SILVER AND BLOOD: A RETURN TO TREASURE ISLAND

 

 

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           It struck him suddenly that they were boats, high-speed inflatables with plumes of water at the front and foaming fountains dragged along behind. They were packed with crouching men, with AK47s, hand grenades, and they were racing straight towards him, across a deep-green sea. He heard an enormous crash, an explosion then a scream, and smoke rolled across him for a long second. When it cleared, Jim saw someone die.

           Most people think Treasure Island is a masterpiece – and not just for children or the young. Underneath its high adventure surface is a driving narrative of greed, ambition, and a ruthless desire to wallow in dead people’s money. Money that was torn from them originally by the piracy of brutal and completely heartless men.

           Strangely, the people behind this single-minded search for ill-gotten wealth are usually seen as ‘the good guys’ – pillars of their society like a magistrate and doctor, and a landed gentleman. They put some money into a small fast ship, and crew her with the cheapest, most appalling dockside scum it is possible to imagine. Why? Because they know their mission is dubious, almost certainly illegal, entirely immoral. And as a figleaf, perhaps, they take along with them an innocent young boy, who has had the misfortune to find the key to all the treasure.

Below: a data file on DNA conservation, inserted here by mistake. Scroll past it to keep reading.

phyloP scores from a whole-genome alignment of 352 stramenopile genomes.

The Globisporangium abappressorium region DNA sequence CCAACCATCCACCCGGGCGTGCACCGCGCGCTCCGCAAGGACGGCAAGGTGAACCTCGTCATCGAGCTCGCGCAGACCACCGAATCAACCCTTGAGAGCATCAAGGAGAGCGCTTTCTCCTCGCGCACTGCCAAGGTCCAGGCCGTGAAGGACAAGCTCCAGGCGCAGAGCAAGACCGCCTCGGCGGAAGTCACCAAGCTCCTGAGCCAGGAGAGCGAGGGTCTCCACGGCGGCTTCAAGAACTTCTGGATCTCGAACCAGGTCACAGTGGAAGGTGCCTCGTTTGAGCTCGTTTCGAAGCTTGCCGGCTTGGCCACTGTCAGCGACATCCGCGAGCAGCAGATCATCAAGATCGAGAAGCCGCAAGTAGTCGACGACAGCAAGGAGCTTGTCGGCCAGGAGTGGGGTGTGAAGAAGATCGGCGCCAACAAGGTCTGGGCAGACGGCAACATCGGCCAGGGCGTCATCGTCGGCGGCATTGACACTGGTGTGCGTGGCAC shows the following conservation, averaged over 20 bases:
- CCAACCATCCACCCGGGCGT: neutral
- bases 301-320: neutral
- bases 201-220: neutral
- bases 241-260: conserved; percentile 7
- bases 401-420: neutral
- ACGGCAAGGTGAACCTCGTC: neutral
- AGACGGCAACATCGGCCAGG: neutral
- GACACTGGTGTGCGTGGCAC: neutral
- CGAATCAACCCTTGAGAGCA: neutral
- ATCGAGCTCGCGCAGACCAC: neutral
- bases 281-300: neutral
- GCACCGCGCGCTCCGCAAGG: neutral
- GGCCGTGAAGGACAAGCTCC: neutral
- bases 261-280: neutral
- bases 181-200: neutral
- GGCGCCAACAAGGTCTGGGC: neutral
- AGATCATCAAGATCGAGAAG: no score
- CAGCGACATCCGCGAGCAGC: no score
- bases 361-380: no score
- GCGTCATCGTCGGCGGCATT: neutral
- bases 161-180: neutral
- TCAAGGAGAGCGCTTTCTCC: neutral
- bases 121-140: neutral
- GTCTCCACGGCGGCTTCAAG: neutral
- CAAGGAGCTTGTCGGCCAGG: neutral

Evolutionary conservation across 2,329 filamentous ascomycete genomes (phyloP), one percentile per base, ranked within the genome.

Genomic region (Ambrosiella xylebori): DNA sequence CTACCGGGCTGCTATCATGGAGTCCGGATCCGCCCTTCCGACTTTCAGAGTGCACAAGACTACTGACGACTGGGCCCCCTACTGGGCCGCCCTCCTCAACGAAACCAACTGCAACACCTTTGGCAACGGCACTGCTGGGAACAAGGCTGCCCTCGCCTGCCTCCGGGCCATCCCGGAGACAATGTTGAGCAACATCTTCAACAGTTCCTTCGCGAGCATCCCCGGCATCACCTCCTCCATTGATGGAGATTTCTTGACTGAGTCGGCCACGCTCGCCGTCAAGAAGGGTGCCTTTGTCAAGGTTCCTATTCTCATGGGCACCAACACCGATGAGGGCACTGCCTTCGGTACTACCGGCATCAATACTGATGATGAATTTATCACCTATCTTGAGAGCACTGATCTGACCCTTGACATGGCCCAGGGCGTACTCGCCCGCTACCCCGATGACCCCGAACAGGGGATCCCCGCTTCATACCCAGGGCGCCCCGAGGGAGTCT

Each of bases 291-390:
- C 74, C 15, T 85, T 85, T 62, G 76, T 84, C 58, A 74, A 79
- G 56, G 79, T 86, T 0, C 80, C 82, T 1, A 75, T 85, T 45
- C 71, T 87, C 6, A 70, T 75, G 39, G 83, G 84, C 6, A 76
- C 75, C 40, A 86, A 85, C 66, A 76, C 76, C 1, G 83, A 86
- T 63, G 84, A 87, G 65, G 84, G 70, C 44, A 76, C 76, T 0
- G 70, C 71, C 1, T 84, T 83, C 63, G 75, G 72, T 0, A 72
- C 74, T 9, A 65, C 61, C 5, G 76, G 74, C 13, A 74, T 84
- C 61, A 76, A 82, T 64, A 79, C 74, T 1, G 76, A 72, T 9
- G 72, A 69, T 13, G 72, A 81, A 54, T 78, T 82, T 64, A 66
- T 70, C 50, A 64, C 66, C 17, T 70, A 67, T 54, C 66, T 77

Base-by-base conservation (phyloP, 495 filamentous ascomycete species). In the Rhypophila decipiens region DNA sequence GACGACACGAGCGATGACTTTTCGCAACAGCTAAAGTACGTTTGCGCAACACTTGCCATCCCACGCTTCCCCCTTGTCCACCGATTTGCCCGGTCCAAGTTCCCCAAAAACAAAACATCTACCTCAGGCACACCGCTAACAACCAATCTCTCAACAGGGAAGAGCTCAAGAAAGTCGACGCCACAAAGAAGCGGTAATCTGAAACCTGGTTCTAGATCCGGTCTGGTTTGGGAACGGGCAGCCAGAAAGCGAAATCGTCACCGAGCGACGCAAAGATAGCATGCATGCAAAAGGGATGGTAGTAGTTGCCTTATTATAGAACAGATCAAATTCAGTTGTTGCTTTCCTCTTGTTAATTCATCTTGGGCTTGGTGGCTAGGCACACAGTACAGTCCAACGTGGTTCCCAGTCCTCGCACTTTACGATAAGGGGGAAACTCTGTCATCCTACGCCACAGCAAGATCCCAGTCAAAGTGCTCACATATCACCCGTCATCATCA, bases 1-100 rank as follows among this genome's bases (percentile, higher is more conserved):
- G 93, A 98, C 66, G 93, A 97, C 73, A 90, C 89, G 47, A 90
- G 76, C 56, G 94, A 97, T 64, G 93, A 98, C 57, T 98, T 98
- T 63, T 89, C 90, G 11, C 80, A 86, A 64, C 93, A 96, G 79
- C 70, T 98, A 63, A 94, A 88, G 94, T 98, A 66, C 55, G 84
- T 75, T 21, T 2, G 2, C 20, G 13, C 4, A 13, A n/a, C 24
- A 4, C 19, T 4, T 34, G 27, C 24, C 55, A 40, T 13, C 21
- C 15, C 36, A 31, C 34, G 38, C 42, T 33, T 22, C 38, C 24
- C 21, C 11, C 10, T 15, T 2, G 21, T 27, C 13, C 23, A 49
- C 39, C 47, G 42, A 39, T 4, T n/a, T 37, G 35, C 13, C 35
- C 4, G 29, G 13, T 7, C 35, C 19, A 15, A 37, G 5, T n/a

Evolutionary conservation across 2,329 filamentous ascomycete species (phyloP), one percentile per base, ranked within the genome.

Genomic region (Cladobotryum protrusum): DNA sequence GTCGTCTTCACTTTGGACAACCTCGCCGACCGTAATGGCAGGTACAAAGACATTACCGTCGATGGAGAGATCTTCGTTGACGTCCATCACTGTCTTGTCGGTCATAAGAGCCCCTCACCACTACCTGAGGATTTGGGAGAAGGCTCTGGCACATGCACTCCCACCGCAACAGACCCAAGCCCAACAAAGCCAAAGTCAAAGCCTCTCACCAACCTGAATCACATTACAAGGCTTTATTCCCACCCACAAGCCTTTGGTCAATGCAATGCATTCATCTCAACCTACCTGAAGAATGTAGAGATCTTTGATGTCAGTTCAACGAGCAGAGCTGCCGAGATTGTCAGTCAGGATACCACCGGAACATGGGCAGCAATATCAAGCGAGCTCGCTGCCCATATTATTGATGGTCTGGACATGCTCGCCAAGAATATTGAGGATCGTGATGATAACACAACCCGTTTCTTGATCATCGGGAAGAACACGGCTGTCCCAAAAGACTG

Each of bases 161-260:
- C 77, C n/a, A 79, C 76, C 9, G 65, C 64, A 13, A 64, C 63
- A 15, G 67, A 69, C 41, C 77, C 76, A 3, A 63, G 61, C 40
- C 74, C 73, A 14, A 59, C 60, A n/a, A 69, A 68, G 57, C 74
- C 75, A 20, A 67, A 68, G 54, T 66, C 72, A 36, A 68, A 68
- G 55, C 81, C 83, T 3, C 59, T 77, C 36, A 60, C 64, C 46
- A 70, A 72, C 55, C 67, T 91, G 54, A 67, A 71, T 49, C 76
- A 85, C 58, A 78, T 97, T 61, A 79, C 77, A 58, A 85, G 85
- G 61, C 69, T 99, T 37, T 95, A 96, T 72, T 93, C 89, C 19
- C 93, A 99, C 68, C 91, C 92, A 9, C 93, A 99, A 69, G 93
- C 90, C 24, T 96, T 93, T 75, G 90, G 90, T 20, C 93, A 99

All this is cynical enough, perhaps. But to run such a crew of thugs and murderers, they employ a man who everybody in the port of Bristol knows is a charming, charismatic monster – Long John Silver. He alone can control them, and his most usual method is murder. The younger and more honest the victim, the more inevitable will be his death.

           That is Treasure Island as it was written, and many writers have longed to carry the great story on. Most have attempted it through sequels, but have stumbled on the fantastic subtlety of the original. They assume that the respectable men behind the venture are by definition good, the pirates by definition beyond the pale. Most of all, they fail with Long John Silver. It is a truism that he is ambiguous, but the depths of ambiguity are limitless. Jim Hawkins loves him, so he cannot, surely, be all bad? But Jim Hawkins hates him, too, and this is apparently too difficult for the modern mind.

           This version then, is not a sequel. It is an attempt to re-imagine the circumstances, characters and events in the way Jan Needle re-imagined The Wind in the Willows in his earlier best-seller Wild Wood. Set in the world today, its protagonists are more akin to Somali raiders than to quaint eighteenth century men in funny clothes. The cruel struggles that scar the Caribbean now, with their drug lords, guns, rape, violence and terror are the backdrop.

 

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